Labor Movement / Trade Unions

Open Letter to BLET President Hall from Railroad Workers United

In the wake of the recent imposition of a new national rail contract, over widespread rank-and-file opposition, the Brotherhood of Locomotive Engineers and Trainmen (BLET) elected a new national president. Edward A. Hall, a working engineer on the Union Pacific Railroad and a local officer in Division 28 in Tucson, Arizona, won 53% of the vote. Hall ousted long-time BLET president Dennis Pierce in national balloting during November.

Also in November, BLET members voted on a new national contract. With nearly two-thirds of the membership voting, it was approved, but 46.5% cast ballots against the proposal. This contract was largely crafted by a Presidential Emergency Board, convened by President Biden who then brokered the final deal in September, hours before a strike deadline. Pierce led the union in the national negotiations that began in 2019 and supported the final agreement. In December, this same contract was then imposed by Biden and Congress on all the rail unions.

In the midst of the contract dispute, Hall won a place on the BLET ballot with support from 5% of the delegates to the October 2022 union convention. Following his nomination, he wrote to the membership:

“It is clear to me that the national membership is dissatisfied with our leadership and the decisions made by them when it comes to a National Agreement. Polls were taken resulting in over ninety-nine percent of those that responded instructing our leaders to withdraw from service if an agreement could not be reached on our quality-of-life issues… However, once all provisions under the Railway Labor Act were exhausted and a legal strike was warranted, our leaders chose to bury their heads in the sand.”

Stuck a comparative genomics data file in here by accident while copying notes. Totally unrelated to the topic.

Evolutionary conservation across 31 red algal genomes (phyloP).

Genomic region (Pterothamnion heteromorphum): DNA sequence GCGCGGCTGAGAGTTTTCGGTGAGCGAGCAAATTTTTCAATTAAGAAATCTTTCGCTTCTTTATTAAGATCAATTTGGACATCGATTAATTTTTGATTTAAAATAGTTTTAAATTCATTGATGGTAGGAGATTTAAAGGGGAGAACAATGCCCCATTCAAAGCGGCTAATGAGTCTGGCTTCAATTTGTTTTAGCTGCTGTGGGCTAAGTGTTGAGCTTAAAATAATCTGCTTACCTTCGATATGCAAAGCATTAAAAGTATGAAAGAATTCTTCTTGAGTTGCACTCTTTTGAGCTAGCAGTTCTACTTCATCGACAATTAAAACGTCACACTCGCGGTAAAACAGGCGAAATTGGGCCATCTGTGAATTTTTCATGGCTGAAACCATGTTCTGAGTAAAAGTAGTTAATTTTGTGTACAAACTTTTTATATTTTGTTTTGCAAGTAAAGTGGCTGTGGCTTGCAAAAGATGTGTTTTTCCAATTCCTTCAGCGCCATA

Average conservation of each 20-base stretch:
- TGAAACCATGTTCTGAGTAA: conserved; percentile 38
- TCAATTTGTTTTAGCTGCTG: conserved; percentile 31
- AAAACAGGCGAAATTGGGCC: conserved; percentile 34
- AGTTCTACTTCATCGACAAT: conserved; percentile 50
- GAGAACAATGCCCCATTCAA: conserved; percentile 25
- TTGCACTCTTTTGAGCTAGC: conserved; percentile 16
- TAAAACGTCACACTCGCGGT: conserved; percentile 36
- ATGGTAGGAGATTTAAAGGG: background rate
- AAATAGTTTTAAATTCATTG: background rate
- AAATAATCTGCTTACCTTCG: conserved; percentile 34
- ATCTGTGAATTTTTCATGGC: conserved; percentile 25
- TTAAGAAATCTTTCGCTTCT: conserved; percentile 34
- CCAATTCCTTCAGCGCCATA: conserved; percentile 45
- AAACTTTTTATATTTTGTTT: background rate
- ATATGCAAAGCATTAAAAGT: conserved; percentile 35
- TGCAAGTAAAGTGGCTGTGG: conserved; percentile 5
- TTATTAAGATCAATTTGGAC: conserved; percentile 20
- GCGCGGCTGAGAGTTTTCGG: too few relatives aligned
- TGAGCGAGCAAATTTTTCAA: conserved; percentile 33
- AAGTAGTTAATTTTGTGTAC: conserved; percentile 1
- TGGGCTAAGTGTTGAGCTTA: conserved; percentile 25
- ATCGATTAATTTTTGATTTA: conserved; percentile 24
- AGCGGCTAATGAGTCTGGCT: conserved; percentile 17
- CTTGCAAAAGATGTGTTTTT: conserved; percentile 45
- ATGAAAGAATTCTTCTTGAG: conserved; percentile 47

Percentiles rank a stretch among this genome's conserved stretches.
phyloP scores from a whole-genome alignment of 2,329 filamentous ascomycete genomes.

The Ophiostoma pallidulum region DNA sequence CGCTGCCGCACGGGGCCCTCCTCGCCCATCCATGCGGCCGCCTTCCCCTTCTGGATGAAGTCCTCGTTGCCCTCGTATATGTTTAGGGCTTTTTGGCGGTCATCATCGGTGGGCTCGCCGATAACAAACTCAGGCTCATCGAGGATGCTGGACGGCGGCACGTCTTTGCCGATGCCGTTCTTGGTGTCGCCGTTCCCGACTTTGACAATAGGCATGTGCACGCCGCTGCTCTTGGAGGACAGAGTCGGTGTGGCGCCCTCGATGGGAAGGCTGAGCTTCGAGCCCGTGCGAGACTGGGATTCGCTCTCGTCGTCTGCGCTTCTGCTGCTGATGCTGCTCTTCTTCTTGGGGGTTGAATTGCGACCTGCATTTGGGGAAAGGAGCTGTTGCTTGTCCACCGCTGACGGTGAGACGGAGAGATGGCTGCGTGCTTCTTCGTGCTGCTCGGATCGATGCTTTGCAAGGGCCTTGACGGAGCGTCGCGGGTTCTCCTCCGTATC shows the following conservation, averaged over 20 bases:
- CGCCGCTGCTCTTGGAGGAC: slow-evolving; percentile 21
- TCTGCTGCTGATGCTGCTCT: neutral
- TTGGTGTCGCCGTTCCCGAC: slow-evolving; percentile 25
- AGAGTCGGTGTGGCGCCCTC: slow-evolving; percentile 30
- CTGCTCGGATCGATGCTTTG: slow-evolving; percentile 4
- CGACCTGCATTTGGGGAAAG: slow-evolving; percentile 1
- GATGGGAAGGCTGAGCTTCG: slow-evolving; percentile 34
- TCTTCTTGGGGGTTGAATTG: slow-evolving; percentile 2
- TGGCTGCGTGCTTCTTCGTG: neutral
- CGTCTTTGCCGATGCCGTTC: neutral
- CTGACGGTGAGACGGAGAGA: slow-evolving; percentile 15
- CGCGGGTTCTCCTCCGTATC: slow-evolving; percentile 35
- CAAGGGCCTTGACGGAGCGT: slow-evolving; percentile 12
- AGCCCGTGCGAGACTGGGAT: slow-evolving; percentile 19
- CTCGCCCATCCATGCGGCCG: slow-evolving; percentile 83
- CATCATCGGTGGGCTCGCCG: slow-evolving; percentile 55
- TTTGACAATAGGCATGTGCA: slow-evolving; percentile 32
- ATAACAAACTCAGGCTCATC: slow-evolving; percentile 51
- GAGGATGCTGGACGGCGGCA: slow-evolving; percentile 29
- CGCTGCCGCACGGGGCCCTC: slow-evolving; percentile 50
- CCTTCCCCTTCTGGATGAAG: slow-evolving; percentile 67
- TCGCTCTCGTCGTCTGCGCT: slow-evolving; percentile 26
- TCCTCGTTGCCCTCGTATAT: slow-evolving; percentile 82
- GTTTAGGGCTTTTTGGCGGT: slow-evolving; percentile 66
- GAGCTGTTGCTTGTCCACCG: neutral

Hall added: “You will now hear the political posturing and grandstanding on what a great job they did and that it is now time for the membership to decide. I believe the membership made their decision a long time ago. Dennis R. Pierce just didn’t listen!”

Pierce claimed there had been “an issue with the election that in accordance with union rules would have required a revote,” according to one rail news website. Although the site also reported, “it was unclear what exactly those issues were.” But Pierce then announced his retirement and the election results have stood.

On January 10, after taking office, BLET President Hall said on the union’s website, “We don’t want to just talk to members or talk at them, we want to listen. The members of this union are in the driver’s seat. I’m planning to spend much of this year traveling the country to railyards and union halls to meet with members and hear their thoughts on how this union can better serve them and what we can do to make their jobs better.”

With the decades-long steady decline of the organized labor movement, changes in top officers are often of little interest to rank-and-file workers. Most union elections appear to many to be the “ins” versus the “outs.” New faces have rarely led to new policies, practices, or more rank-and-file control of the unions. One sign of this lack of rank-and-file interest is that in the 28,000-member BLET, the vote was 4,331 votes for Hall and 3,822 for Pierce, with some 20,000 members not voting.

Although time will tell whether the new BLET leadership changes course significantly, the situation in the rail industry today is noteworthy. The new contract imposed on rail workers is utterly inadequate and leaves unchanged the intolerable conditions of work and life they face. But rank-and-file workers were able to put their stamp on the fight. They succeeded in bringing these conditions to the attention of the entire working class and the broader population for the first time. In doing so, they won widespread support. Rail workers  accomplished this despite widespread bureaucratic misleadership among the many rail unions. (For more information, see Rail Contract Shows Unions Need New Leadership, Workers Need Our Own Party.)